If you follow the news in any capacity, you have probably heard a thing or two about the midterm elections this year. They are being followed closely at the national level, as control of the House and Senate are both up for grabs by the two major parties. Here in Connecticut, experts say that the federal elections are largely a foregone conclusion: Our Senate and House seats will fall safely in the hands of Democrats. Party control at the state level is much more of a toss-up however; and this gives the 2018 election a greater level of importance in the state.
While it is important to vote in any election, this year has added meaning. In Connecticut, the positions of governor, lieutenant governor, comptroller, attorney general, treasurer and secretary of state are all up for election, as are all seats in both chambers of the state legislature. While Connecticut is a Democratic-leaning state, the unpopularity of retiring Governor Dannel Malloy makes this one of the more competitive elections we’ve had in recent years.
Young people have historically voted at lower rates than older generations for a variety of reasons. This mitigates their voice in policymaking while amplifying the opinions of those who may hold contrasting views and different perspectives.
Take, for example, the funding of universities. Students generally place a higher importance on allocating state funds to the University of Connecticut and other state universities because we are more acutely aware of the good this money can do, as well as the fact that it directly benefits us.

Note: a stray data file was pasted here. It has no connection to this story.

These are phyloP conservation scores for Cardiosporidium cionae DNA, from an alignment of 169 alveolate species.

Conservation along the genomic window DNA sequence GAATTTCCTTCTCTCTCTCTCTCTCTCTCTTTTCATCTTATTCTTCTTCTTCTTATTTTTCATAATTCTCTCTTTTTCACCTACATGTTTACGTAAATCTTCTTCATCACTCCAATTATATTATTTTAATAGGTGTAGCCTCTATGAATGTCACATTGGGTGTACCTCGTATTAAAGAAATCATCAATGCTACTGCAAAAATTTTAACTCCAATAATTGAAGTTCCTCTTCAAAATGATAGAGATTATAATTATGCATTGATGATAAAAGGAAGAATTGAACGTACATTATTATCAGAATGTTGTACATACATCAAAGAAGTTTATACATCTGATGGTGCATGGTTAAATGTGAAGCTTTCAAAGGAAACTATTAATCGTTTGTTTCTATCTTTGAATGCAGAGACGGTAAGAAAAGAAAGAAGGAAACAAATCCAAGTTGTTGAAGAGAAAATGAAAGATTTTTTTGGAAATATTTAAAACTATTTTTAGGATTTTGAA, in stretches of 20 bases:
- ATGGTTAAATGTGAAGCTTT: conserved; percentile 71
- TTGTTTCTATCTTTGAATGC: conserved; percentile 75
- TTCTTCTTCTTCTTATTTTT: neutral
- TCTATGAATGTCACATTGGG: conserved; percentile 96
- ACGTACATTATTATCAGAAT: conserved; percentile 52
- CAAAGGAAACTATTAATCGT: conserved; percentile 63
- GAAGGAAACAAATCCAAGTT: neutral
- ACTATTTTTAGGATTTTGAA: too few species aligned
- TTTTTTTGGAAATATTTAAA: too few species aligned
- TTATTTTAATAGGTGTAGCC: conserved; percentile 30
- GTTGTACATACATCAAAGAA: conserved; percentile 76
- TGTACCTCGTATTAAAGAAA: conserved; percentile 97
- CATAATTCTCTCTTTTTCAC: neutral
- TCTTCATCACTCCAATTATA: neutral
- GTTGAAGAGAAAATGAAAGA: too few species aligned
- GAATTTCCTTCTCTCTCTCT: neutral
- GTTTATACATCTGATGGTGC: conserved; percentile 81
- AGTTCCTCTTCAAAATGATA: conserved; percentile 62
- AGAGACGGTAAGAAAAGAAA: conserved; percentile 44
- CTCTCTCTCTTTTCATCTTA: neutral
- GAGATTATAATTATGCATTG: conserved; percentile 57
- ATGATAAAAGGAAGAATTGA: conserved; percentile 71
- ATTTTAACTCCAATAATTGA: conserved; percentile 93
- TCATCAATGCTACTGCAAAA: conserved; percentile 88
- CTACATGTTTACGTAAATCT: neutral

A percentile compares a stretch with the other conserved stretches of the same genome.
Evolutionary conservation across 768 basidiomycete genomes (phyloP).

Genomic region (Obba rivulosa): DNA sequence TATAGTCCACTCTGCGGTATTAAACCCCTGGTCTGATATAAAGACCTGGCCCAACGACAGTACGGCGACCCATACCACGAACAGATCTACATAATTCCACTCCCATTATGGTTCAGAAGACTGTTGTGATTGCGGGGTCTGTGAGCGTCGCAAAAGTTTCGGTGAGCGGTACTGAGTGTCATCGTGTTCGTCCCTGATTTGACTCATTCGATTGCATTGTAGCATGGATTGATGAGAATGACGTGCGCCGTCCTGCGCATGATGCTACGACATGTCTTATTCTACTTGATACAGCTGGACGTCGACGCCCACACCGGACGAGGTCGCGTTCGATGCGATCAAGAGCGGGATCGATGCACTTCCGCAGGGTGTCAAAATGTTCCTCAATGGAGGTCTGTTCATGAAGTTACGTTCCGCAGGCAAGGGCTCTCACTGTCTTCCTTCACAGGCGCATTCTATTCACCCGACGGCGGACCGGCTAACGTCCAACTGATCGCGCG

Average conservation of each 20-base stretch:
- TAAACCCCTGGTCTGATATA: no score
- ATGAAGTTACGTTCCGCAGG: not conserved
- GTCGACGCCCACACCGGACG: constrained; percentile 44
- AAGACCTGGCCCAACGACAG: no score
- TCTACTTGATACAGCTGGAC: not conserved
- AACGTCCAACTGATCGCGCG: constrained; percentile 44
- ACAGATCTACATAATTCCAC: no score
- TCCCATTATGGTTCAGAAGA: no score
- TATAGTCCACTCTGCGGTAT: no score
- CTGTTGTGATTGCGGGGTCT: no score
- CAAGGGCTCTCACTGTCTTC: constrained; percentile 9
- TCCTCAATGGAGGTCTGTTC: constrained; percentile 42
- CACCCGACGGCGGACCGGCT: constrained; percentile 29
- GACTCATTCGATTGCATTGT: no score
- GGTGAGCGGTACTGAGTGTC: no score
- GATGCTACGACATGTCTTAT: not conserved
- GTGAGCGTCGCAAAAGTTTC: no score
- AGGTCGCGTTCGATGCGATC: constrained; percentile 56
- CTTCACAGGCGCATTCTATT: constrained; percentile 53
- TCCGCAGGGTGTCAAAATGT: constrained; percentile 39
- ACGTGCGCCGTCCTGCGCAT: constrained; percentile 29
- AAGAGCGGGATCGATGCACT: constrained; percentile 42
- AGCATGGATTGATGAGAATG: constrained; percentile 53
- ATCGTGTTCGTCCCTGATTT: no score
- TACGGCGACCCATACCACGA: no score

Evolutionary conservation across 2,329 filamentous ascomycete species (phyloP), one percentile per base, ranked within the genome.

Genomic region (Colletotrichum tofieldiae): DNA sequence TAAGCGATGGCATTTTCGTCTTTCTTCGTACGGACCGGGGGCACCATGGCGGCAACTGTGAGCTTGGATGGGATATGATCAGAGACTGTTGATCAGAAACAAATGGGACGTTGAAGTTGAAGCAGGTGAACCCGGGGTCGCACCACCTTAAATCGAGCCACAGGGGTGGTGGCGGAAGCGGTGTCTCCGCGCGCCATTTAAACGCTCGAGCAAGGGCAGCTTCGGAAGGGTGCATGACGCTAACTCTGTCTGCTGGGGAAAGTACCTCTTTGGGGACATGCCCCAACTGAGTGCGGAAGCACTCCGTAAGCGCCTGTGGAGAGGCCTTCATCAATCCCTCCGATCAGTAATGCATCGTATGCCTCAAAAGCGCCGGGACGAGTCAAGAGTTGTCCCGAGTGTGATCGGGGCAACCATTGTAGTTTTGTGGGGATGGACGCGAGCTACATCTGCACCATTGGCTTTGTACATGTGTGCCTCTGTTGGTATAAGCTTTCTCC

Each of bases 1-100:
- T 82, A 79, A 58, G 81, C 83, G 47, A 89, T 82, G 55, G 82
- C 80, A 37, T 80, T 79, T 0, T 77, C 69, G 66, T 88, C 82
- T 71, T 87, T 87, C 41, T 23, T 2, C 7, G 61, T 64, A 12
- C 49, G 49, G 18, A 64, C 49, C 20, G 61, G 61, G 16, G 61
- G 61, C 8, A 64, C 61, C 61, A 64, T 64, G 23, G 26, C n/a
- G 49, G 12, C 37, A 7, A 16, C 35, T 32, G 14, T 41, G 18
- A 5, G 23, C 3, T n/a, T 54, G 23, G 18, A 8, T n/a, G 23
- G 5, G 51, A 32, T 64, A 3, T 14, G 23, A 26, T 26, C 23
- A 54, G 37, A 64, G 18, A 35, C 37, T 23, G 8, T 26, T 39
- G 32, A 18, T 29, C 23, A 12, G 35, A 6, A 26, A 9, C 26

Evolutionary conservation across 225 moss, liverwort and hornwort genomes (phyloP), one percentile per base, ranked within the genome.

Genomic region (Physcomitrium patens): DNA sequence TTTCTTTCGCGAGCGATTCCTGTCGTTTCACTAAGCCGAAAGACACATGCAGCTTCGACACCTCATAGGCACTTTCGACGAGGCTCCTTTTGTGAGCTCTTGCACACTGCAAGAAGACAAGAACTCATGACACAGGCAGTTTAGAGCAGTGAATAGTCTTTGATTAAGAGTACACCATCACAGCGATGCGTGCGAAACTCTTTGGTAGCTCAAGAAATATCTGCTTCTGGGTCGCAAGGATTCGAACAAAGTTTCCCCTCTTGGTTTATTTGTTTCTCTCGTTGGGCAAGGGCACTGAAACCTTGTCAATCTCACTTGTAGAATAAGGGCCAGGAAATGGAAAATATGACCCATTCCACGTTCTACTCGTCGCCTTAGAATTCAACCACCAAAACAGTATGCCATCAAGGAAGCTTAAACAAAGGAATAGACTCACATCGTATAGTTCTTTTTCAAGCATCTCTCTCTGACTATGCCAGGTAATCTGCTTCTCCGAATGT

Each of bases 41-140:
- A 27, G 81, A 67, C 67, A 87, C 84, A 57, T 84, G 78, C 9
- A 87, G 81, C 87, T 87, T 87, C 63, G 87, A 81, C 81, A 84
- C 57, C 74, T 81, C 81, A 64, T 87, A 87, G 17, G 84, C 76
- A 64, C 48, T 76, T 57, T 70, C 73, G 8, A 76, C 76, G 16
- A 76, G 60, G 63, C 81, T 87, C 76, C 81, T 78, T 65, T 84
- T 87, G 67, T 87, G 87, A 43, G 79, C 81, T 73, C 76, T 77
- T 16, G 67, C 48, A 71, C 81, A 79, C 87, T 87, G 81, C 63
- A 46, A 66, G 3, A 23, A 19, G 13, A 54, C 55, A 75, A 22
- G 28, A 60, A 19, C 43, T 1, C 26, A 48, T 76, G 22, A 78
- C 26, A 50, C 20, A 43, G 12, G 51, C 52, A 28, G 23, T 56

On the other hand, older residents of the state might place more value on other initiatives. Policy-making revolves around compromising, but enough people have to believe in each side to make a compromise possible.
If we do not get out and vote then we run the risk of losing a seat at the table, not only regarding funding issues but also other policies that our generation values. For this reason it is imperative that the students of UConn participate in the election. Voting is certainly one part, but we should also inform ourselves on the candidates’ positions as well as engage in civil discussion to develop ideas on how we want our representatives to act. If we put forward the effort, we can be a strong force in politics.